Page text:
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It might seem to people that baby boys have always been gifted with blue things and little girls pink, but as with most things in life, those associations are much more modern than one might imagine.

If you’re a member of GenX or even an older Millennial, think back to all of the photographs you’ve seen of your parents and grandparents were babies? Were your dads and grandpas wearing blue? Grandmas wearing pink?

No. Most likely they were all wearing white or another pale color (perhaps light blue) in their professionally taken photos – and that’s because babies were babies and they wore baby clothes. Not gendered baby clothes.

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Now, the choice to put pristine white on a baby is dubious in its own right, but what I’m saying is, associating colors with sex and gender is a newer thing, and get this – the reason behind it is all down to cold hard cash.

It wasn’t until after WWI that pink and blue became gender signifiers. Until then, like I mentioned, children up to the age of six or seven were usually dressed in gender neutral clothes that could be easily bleached clean, and that allowed parents to use the same clothing for any and all subsequent children.

Pastel colors like pink, blue, and yellow were introduced in the mid-1800s and were widely used, but were considered “baby and child” colors, not assigned to one sex or the other.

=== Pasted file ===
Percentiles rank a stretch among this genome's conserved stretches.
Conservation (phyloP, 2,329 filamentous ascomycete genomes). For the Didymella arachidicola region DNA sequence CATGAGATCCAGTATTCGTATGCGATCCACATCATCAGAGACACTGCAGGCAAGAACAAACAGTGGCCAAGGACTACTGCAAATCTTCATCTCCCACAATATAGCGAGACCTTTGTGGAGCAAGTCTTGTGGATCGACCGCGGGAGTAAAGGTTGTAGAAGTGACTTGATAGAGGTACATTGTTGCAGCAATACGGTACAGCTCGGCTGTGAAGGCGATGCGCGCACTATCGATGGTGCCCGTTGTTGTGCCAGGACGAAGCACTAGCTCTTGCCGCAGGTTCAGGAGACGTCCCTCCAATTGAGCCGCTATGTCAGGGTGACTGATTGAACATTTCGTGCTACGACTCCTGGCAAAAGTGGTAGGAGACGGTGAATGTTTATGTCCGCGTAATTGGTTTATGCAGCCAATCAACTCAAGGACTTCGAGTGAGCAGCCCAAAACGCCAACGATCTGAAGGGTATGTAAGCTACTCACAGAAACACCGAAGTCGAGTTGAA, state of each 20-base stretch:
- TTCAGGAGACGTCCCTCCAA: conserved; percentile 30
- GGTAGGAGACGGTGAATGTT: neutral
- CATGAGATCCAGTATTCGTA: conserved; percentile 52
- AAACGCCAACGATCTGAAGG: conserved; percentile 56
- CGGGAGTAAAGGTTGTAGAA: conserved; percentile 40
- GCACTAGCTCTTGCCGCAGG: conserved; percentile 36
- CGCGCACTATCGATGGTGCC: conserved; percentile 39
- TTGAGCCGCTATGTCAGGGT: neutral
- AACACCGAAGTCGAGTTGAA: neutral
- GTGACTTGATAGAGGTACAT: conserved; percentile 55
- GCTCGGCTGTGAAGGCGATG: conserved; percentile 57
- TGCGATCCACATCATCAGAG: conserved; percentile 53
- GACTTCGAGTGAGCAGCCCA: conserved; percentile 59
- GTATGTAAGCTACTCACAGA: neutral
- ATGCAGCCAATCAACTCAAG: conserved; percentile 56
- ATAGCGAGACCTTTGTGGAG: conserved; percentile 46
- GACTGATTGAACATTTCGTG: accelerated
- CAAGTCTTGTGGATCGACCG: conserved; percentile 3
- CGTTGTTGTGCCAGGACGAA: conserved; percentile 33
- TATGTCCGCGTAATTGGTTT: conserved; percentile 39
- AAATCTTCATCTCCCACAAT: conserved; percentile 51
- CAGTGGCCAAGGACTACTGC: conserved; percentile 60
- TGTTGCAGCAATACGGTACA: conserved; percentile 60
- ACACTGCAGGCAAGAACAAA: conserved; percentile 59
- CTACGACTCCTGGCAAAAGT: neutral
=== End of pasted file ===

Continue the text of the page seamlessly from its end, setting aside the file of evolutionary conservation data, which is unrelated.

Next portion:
Then in June of 1918 Ladies Home Journal published an article that claimed, out of the blue, that “the generally accepted rule is pink for the boys, and blue for the girls.”

Which is, of course, the opposite of the generally accepted rule today. At the time, pink was associated with red and considered too harsh for girls, who should be dressed in the more muted colors of sky and sunshine.

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It was likely a marketing strategy to begin associating colors with sex in the first place. After all, why sell only one set of baby and toddler clothes when you could sell two?

By assigning colors to boys and girls, clothing manufacturers and retailers could double their sales, and by 1927, department stores all over America had jumped on the growing trend. Time magazine even printed a chart showing appropriate colors for each sex (though boys were still being assigned pink).

In the 1940s, the assigned colors flipped – blue for boys, pink for girls – but the popularity slowed with the advent of the women’s lib movement. For awhile, unisex clothing made a comeback that remained strong until the 1980s – around the time ultrasounds became clear enough for parents-to-be-to learn their child’s sex while still in the womb.

Dr. Patricia Shay, among others, definitely sees a correlation between the two.

“These days, the vast majority of pregnant women in this country want to know the gender.

This becomes highly profitable for manufacturers of baby clothes and baby products as parents-to-be share their news with occasions like “gender reveal parties.”

Most experts expect the focus on the gender of unborn and newly-born babies to wane in the coming years, as our society evolves to accept the idea that gender is an ever-evolving social construct, and more nonbinary people insist on recognition within the system.

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Things are changing, albeit slowly, so there’s a good chance there won’t be quite so much pink v. blue, Chase and Marshall v. Skye, Minnie v. Mickey, et al among our retail choices.

As the mother of two who identify currently as boys, I say it’s high past time to stop telling kids they should like one thing or another because of their sex – rainbows for everyone, right?


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